Hurray! It’s Perfect Picture Book Friday!
Since I didn’t post a holiday book last week, and next week we’re doing our tribute to Universal Children’s Day, this may be my only holiday title for the year. It’s a very special one. I hope you like it 🙂
Rocking Horse Christmas
Written By: Mary Pope Osborne
Illustrated By: Ned Bittinger
Scholastic Press, 1997, Fiction
Suitable For: ages 3-8
Themes/Topics: beloved toy, Christmas, love, tradition
Opening: “The boy found the rocking horse under the tree. He pushed it softly and made it rock. “I’ll call you Shadow,” he said. Then he climbed on Shadow’s back and they took off.“
Brief Synopsis: One Christmas, a boy found a rocking horse under the tree. He named him Shadow, and together they had many wonderful adventures. But the boy grew up, and Shadow was carried to the attic and forgotten. From the attic window Shadow watched and waited for his boy…
Links To Resources
are some images you can print out, color, and cut out to make ornaments; have kids draw a picture of their favorite toy, or write a letter to their favorite toy telling why they love it and what makes it so special. Discuss: do they think they’ll ever outgrow the toy? forget it? why or why not?
Why I Like This Book: This is a story that embodies the spirit of Christmas. It’s a story about love, a little bit reminiscent of The Velveteen Rabbit, about that special bond between a child and a toy that feels so real in childhood but grows vulnerable with maturity. On that first Christmas, the boy is delighted with his horse. He makes him a little stall beside his bed and feeds him hay, and for years they lasso outlaws, joust with knights, go on safari, and race in the Kentucky Derby. “Every night, before sleep, the boy touched Shadow’s mane. ‘Ride you tomorrow,’ he’d whisper.” Doesn’t everyone remember the toys they had that felt like real friends? But the boy grows up, and Shadow is put away in the attic. “Year after year, the rocking horse stared out the window, looking for his boy.” One Christmas Eve a blizzard knocks out the window. Shadow is covered in snow and his spirit begins to fade… until he’s discovered by a boy. “What is it, Dad?” The man wipes the snow from Shadow’s head. Shadow looks into his eyes and recognizes him at once. “He’s my oldest friend in the world,” the man said. I cannot get past this part without tearing up. If you can, you’re made of sterner stuff than I 🙂 And so Shadow is brought downstairs to delight a new generation, not forgotten any longer.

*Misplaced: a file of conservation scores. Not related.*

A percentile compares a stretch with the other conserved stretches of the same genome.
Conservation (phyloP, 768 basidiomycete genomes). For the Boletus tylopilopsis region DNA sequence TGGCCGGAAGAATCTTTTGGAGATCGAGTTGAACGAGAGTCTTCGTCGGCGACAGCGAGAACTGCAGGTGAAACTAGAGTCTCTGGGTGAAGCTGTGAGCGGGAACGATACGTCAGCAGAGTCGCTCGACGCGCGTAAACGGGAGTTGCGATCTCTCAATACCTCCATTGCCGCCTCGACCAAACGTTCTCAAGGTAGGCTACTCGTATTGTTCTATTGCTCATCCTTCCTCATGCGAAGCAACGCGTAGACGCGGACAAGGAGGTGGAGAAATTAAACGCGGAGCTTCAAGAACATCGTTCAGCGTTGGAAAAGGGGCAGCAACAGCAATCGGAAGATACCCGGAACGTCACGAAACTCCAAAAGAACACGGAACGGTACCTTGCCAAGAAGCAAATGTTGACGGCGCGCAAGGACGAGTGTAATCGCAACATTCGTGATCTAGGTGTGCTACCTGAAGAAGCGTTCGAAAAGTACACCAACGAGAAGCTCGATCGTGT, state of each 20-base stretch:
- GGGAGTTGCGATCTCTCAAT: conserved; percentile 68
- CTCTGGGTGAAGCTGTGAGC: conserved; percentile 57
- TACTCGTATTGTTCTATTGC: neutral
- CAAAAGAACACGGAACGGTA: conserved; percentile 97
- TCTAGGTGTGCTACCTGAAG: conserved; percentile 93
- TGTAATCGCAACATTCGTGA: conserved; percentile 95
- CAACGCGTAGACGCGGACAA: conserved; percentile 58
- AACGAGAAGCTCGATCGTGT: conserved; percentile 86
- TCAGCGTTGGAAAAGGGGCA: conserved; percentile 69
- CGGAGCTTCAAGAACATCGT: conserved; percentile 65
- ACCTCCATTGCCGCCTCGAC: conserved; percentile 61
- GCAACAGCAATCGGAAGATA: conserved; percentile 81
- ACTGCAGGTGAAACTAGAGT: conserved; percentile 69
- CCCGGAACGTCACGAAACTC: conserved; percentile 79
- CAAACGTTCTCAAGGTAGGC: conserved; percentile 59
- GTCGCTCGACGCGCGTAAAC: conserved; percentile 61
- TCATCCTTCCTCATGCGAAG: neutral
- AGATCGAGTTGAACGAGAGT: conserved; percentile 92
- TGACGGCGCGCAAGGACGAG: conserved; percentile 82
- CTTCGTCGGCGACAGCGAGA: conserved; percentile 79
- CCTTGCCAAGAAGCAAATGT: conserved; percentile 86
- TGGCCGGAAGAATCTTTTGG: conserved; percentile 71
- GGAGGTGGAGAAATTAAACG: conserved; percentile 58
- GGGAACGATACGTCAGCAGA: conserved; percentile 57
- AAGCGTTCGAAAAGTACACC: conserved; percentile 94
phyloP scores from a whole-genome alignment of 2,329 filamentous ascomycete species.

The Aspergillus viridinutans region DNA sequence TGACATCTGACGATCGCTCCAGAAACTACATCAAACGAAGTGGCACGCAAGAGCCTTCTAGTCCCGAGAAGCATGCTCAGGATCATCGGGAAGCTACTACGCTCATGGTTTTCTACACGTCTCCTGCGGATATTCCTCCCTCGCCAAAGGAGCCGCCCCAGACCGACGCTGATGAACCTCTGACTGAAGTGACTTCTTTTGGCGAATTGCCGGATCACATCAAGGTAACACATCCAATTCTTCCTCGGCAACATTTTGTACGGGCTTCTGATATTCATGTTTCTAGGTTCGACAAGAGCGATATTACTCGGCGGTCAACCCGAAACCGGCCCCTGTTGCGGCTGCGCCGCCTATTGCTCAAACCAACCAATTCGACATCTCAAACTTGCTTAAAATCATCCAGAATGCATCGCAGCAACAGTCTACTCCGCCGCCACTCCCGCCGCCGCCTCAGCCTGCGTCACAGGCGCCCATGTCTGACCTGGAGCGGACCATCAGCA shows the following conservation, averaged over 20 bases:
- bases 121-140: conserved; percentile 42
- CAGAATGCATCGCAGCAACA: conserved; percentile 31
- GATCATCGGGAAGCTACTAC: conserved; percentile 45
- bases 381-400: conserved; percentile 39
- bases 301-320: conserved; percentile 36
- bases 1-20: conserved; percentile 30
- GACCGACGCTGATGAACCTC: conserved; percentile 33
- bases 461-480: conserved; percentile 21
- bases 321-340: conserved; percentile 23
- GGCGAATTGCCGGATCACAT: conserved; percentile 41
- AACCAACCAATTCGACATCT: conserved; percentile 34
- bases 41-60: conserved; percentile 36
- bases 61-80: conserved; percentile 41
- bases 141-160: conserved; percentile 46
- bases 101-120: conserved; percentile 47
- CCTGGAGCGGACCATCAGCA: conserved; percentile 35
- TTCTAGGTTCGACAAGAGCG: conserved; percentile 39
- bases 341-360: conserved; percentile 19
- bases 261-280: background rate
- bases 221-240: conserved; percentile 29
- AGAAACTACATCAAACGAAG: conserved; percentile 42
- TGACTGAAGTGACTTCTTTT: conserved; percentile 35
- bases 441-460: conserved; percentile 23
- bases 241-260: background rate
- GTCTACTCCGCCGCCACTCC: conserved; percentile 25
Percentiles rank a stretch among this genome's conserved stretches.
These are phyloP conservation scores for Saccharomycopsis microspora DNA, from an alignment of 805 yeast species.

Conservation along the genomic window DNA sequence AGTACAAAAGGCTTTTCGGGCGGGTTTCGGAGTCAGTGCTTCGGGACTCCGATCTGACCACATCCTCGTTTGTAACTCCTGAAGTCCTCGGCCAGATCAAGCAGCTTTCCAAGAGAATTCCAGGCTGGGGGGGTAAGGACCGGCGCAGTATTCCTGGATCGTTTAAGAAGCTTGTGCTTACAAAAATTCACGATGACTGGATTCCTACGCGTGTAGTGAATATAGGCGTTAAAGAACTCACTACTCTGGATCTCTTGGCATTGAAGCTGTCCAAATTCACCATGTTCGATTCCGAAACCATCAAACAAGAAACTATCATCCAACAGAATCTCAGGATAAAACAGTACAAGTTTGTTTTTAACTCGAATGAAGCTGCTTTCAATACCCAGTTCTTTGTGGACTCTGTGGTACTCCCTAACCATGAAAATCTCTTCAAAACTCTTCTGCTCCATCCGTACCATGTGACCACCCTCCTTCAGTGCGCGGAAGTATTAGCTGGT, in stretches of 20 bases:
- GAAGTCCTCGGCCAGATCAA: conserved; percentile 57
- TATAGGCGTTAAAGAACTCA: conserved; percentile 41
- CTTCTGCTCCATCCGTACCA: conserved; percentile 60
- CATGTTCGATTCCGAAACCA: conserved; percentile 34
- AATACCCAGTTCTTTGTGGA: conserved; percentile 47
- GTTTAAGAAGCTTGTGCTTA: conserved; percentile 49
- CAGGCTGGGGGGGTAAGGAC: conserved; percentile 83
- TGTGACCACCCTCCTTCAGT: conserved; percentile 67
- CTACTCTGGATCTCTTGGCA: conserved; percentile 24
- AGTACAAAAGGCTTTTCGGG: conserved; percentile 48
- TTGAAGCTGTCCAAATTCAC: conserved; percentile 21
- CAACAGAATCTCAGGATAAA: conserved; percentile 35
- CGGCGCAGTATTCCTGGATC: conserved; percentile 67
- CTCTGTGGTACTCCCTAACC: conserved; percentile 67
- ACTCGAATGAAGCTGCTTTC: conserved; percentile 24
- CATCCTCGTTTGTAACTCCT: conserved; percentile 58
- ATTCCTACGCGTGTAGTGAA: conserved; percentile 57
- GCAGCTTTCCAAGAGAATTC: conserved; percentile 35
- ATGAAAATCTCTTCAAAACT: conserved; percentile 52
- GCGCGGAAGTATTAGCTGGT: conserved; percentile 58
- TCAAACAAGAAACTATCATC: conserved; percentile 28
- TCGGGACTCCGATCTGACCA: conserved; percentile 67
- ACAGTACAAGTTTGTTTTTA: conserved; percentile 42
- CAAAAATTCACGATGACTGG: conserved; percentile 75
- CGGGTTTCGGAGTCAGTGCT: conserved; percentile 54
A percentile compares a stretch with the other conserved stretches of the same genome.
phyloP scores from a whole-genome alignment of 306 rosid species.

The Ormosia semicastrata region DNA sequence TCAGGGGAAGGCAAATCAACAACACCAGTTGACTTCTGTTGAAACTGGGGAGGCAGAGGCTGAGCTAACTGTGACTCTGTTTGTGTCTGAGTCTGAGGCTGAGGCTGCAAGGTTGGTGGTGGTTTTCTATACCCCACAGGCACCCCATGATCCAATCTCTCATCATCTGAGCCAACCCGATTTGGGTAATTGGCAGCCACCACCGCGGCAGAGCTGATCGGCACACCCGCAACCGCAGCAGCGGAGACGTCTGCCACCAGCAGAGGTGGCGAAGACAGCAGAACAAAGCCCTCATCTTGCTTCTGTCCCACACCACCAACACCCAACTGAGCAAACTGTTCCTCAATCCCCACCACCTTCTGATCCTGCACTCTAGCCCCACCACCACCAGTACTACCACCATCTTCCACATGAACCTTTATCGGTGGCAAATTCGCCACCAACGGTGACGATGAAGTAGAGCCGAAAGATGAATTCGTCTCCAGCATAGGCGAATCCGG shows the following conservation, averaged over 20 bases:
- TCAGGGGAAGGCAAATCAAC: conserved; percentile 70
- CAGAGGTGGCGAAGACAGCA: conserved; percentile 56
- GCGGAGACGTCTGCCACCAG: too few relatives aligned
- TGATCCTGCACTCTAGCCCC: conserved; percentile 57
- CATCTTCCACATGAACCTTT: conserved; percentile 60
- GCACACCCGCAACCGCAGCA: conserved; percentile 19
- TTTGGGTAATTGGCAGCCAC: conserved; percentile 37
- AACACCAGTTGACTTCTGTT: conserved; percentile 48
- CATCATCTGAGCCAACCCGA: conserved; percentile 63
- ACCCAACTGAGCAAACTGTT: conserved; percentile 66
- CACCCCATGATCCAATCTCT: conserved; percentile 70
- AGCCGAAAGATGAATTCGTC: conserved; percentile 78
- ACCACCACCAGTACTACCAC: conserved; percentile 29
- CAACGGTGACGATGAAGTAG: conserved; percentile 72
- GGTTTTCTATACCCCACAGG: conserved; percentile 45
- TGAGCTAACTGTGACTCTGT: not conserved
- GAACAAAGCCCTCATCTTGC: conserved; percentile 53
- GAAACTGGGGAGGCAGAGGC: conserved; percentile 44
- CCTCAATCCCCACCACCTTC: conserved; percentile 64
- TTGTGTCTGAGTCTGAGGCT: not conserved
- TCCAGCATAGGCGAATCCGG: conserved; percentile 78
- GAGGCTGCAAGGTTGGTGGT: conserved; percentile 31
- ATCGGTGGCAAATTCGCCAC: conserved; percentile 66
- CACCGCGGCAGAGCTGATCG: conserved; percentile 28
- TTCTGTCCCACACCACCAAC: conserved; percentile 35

A quick reminder for anyone who might have missed the announcement: At the suggestion of Pat at Children’s Books Heal and Vivian at Positive Parental Participation, on Friday December 14, which is the anniversary of the date in 1954 that the UN General Assembly recommended there should be a Universal Children’s Day, we are going to be doing our part to raise awareness of the plight of children around the globe and to promote the welfare of children in the world by posting books which focus on multicultural/multiracial issues, human rights, and/or children who have helped to change the world in some way. For example, Pat plans to post the picture book version of The Boy Who Harnessed The Wind. Beatrice’s Goat and Wangari’s Trees Of Peace are other examples of books in this category (although they’re already on our list.) Please join us if you’d like to! But of course, if you’ve already got a book in mind and would like to post a regular PPB that is fine too – all picture books are for children 🙂
Also, due to the Holiday Contest (please click HERE for details so you can start writing your story :)) and the fact that we will all no doubt be insanely busy with the holidays, there will be no PPBF on Friday December 21 – instead the finalists for the Holiday Contest will be posted that day for you to vote on.
Before we go, I just want to thank Vivian at Positive Parental Participation for giving me the positive Parental Participation Blog Award.
This award means a great deal to me because it recognizes bloggers who “encourage children to love books and reading, believe young children need to play in order to learn, and support positive parental participation” and I am honored that she feels I fit in this category. Thank you so much, Vivian! Vivian’s blog, and her book Show Me How, are wonderful resources for parents, and I encourage anyone who isn’t familiar with her to go see all she has to offer!
I can’t wait to see what fabulous books everyone posts this week! PPBF bloggers, please put your post-specific link below because ready or not, here we come 🙂
Have a great weekend everybody! 🙂